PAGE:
Wile E. Coyote Seeks an Outside Consultant

Zach Diamond Wile E Coyote

“How can I make this simple contraption more complicated and dangerous?”

Wile sat with his right foot crossed over his left leg and watched as it shook up and down erratically. He didn’t like being in an office, they always made him uncomfortable, but with any luck this would be his last time. He was sure the trembling of his leg was annoying, but it made him feel more comfortable; the vibration, for whatever reason, was calming. He remembered his mother telling him not to shake his legs so often when he was younger, said it stressed her out. He never understood why.

“I already tried that,” Wile said. He momentarily stopped shaking his leg, his mother’s disdain reverberating in his mind, then lowered his right foot to the ground. He immediately resumed shaking his leg. Mr. Acme—or Charlie, as he said Wile should call him—was staring at his trembling legs, just like his mother used to. He knew Charlie wanted to tell him to stop shaking, but, unlike his mother, there was no way he’d ask. The last thing Charlie would want to do would be to upset Wile—he was their most profitable customer, and they were already doing everything they could to keep him around.

“Really?” Charlie said, glancing up at Wile’s face, then right back down at his legs. If he didn’t know any better, Wile would’ve assumed Charlie had only agreed to this consultation session so he could stare at his legs.

“Yes, of course. That was one of the first things I tried to do.”

“Surprising, that’s pretty clever of you. Most of our customers never try to drop an anvil on anybody. You’re a very smart man, Wile.” He was always such a kiss ass, although they’d technically never actually sat down and spoken before. Sure they’d talked on the phone a few times, Charlie congratulating Wile on whatever ludicrous purchase he made that week, but it was never anything more than a few sentences and awkward pauses. Even then, however, Charlie never skimped on the ass-kissing. It wasn’t necessarily a bad thing—in fact, it felt nice to be complemented like that—but he tended to lay it on pretty thick.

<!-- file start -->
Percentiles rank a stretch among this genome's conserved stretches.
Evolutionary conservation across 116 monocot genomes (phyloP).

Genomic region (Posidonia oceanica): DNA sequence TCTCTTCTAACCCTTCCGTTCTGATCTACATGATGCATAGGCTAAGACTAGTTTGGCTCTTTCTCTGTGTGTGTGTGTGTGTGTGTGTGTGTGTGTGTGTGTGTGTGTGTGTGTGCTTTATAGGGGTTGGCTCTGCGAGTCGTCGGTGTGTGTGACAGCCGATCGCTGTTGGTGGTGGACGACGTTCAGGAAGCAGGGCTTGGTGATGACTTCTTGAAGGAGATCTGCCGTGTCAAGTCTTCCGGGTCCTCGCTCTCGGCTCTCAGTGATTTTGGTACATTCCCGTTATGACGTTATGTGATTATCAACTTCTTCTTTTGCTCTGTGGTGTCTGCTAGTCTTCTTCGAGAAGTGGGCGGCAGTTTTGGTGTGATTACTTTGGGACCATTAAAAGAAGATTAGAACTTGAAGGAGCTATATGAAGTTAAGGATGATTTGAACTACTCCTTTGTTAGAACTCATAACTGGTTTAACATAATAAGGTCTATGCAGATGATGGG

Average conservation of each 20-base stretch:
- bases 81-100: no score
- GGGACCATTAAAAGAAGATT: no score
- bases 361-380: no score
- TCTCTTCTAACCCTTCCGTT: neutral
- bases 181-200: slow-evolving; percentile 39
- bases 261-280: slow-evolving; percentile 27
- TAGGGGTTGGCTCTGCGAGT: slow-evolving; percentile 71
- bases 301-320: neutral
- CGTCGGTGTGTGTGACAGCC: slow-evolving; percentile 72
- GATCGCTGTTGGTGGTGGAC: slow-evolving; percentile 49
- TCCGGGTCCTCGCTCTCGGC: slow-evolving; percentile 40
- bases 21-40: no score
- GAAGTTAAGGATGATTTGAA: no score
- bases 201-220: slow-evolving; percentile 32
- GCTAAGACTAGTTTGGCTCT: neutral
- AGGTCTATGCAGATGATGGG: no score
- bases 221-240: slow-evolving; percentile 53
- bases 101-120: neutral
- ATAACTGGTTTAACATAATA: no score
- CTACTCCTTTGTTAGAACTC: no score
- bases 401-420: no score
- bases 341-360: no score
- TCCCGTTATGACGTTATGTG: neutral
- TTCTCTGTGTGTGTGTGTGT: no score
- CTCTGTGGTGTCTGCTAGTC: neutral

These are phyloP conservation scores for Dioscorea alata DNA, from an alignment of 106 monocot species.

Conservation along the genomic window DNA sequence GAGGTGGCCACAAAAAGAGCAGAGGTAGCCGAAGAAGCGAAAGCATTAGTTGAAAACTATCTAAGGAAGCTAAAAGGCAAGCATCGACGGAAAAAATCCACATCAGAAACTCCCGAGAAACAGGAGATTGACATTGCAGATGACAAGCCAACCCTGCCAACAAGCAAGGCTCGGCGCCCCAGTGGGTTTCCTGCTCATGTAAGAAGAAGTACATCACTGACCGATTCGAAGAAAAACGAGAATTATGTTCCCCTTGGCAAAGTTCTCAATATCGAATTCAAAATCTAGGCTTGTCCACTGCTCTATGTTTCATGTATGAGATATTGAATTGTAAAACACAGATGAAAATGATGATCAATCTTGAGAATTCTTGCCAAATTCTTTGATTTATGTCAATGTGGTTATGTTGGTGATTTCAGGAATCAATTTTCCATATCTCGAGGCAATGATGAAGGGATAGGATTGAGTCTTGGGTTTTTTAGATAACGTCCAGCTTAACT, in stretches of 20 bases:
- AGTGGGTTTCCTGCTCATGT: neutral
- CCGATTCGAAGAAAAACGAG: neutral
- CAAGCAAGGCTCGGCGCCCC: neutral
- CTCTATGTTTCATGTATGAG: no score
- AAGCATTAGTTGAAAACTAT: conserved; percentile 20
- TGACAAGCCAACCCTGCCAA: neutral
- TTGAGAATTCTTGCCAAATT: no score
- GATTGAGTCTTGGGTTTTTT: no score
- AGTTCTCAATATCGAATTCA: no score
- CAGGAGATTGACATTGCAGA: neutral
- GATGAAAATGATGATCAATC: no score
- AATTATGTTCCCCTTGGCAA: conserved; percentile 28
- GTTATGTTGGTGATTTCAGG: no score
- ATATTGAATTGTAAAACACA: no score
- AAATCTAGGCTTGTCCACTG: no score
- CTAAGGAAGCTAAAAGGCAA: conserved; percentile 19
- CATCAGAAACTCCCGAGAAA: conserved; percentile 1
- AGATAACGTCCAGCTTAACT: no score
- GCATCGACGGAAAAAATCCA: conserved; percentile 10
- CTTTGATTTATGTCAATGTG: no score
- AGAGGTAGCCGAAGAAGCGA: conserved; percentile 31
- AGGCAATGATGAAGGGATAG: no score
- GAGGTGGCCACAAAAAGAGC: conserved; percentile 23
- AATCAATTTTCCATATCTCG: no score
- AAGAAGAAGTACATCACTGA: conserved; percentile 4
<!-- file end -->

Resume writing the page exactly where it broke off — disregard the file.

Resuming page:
“Thanks,” Wile said. “I’ve actually done it a few times.”

“Well there’s your problem,” Charlie said. “He’s expecting it.”

“Not really,” Wile said. “I don’t just take an anvil, tie it to a tree, and drop it on the ground. I try to be more elaborate.”

“How so?” Charlie said, glancing back up at Wile’s face. He quickened the pace of his leg.

“Well, this one time I took the anvil and placed it into a catapult on the edge of a cliff. I waited for my chance and then cut the wire at just the right second. Unfortunately, I got my left foot caught in the rope and was flung with the anvil, which resulted in it veering off course and into a wall.”

“Wow, that’s great. Aside from that little hiccup in the end, it sounds like you had something there. Did you ever try it again?”

“Yeah, I did the next day. Thankfully my injuries weren’t too bad. I reset the catapult, loaded in the anvil, and placed it back on the edge of the cliff. Right before I flung it, though, the wheels started rolling. I tried to stop it, but it ran me right over and flattened me like a pancake. Literally, I was as flat as a pancake. Then, to make matters worse, the rope caught my leg again and pulled me over the edge. Luckily, though, since I was completely flat, I simply floated down to the bottom of the cliff then shoved my thumb in my mouth and blew to re-inflated myself.”

“That’s pretty unfortunate,” Charlie said. He didn’t seem entirely sincere, but it was hard to tell for sure. Wile knew it was hard to become the CEO of a major corporation like ACME and not be a good actor and liar.

“I know. Worst part is the fucking guy ran right by me. I thought he’d keep going. You know, spare me some shame. He came back, beeped at me, and then continued on his way.” Wile paused, his legs shaking faster now. His fur made a soft ruffling sound as it quickly rose and fell. “That fucking beep, man. I swear to god, there is no worse sound in the world than that meep, meep bullshit.”

“I hear you, pal,” Charlie said. “I know exactly what you mean.” How could he say that? What did he know? He probably lived in a god damn mansion, cooks and servants waiting for his every beck and call. What did he know about going to bed hungry because your food was too damn fast, or spending every cent you have on ridiculous contraptions to try to secure a god damn meal? “Okay, so no anvils. We have other stuff.”

“I think I’ve tried it all,” Wile said.

“How about some ACME Rocket Boots? Strep ‘em to your feet and—”

“I tried it,” Wile said. “He’s too fast, and the boots blew up on my feet. I was fine, thankfully. It was seriously dangerous, though.”

“Wow, that’s terrible. I’ll have to talk to R&D about that. How about some ACME Glue? We have some of the stronges—”